It can also include aspirational statements, as long as there is a genuine desire to evolve and embrace change. These reflect the aspects of your culture that you are working towards. As Candace says of AVEVA’s EVP, “We have an 80/ 20 split. The 20% is what we aspire to achieve. The 80% is what our employees actually see.”
This approach ensures that the purpose and the values communicated by your EVP really resonate. They’re grounded in - and aligned with - the work and culture of the organisation. So:
How do you achieve that authenticity?
Listen to your people. What do they see in your culture as it stands today? How do they express your purpose and your values? What do they want to see in the future? Include your employees in the process. Look to them to help shape the plan and solutions. Research suggests that executives aren’t listening to their people nearly enough. Don’t be one of these executives.
Ensure you have leadership buy-in. Modelling of purpose, values and culture needs to come from the top to be authentic. So, communicate the absolute necessity of an effective EVP and sell it to leadership as you would do to an external consumer - be inspiring, creative, and bold.
Understand the absolutely critical role of communication in building and sustaining the connection between your people and your business. Your EVP must be pitched in a way that resonates with employees. And that messaging has to be deployed, and redeployed to become embedded as the way in which your company frames who it is, and what it does, across the board. It’s not enough to have an EVP. You need to use your EVP on an ongoing basis throughout your communications.
How do you optimise your EVP?
Measure its impact. From the outset, be clear about what you want your EVP to achieve and build in measurements to guide your activity.
Take an inside out approach. Integrate your EVP across your internal communications, rather than simply using it for external talent attraction. This enhances the consistency and authenticity of the messaging.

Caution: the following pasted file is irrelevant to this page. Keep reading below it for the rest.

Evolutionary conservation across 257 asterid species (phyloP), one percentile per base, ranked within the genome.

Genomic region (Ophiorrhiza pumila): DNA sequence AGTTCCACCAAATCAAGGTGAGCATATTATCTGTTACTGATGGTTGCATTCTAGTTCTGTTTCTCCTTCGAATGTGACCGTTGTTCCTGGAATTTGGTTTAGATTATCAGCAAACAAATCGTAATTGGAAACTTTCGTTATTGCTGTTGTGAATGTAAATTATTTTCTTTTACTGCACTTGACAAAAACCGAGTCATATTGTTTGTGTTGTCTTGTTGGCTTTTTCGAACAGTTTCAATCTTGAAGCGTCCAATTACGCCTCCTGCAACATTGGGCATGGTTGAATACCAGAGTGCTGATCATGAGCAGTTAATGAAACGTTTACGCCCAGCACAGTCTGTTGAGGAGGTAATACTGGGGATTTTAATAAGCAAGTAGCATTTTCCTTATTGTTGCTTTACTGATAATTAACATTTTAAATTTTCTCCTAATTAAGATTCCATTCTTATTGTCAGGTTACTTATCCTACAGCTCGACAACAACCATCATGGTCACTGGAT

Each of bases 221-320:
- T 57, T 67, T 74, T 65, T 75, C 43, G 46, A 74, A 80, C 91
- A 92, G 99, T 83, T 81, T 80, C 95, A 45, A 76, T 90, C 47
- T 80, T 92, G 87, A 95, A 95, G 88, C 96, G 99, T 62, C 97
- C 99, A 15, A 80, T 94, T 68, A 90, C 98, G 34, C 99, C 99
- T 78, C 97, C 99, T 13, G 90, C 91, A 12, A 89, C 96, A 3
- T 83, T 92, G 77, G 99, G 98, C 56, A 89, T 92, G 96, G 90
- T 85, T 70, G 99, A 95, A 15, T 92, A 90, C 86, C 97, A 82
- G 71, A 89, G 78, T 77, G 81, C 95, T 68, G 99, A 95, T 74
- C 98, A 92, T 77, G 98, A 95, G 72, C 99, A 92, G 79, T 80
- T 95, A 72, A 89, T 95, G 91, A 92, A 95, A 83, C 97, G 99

Utilise the right communication channels. It’s key to understand your audience and know where they’re accessing information.
Take a marketing-led approach. Use creativity to build an emotional connection with your EVP.
Showcase your people to bring your EVP to life. How do their experiences reflect the truth of your messaging?
Attracting and retaining talent is an ongoing challenge. But alongside reward, recognition, career progression and opportunities, a strong EVP is a vital component for success. Find out more. Watch the full webinar, today.
‘If you lead a large team or a company, remember this: the Great Attrition is real, will continue, and may get worse before it gets better. Yet this unique moment also represents a big opportunity.’
To capture it, take a step back, listen, learn, and make your people strategy the driver to reimagine the workplace. It’s about aligning your mindset, your purpose, your policies, and your values – and communicating them in a way that drives employee engagement. By understanding why your employees are leaving and by acting authentically, you may just be able to turn the Great Attrition into the Great Attraction.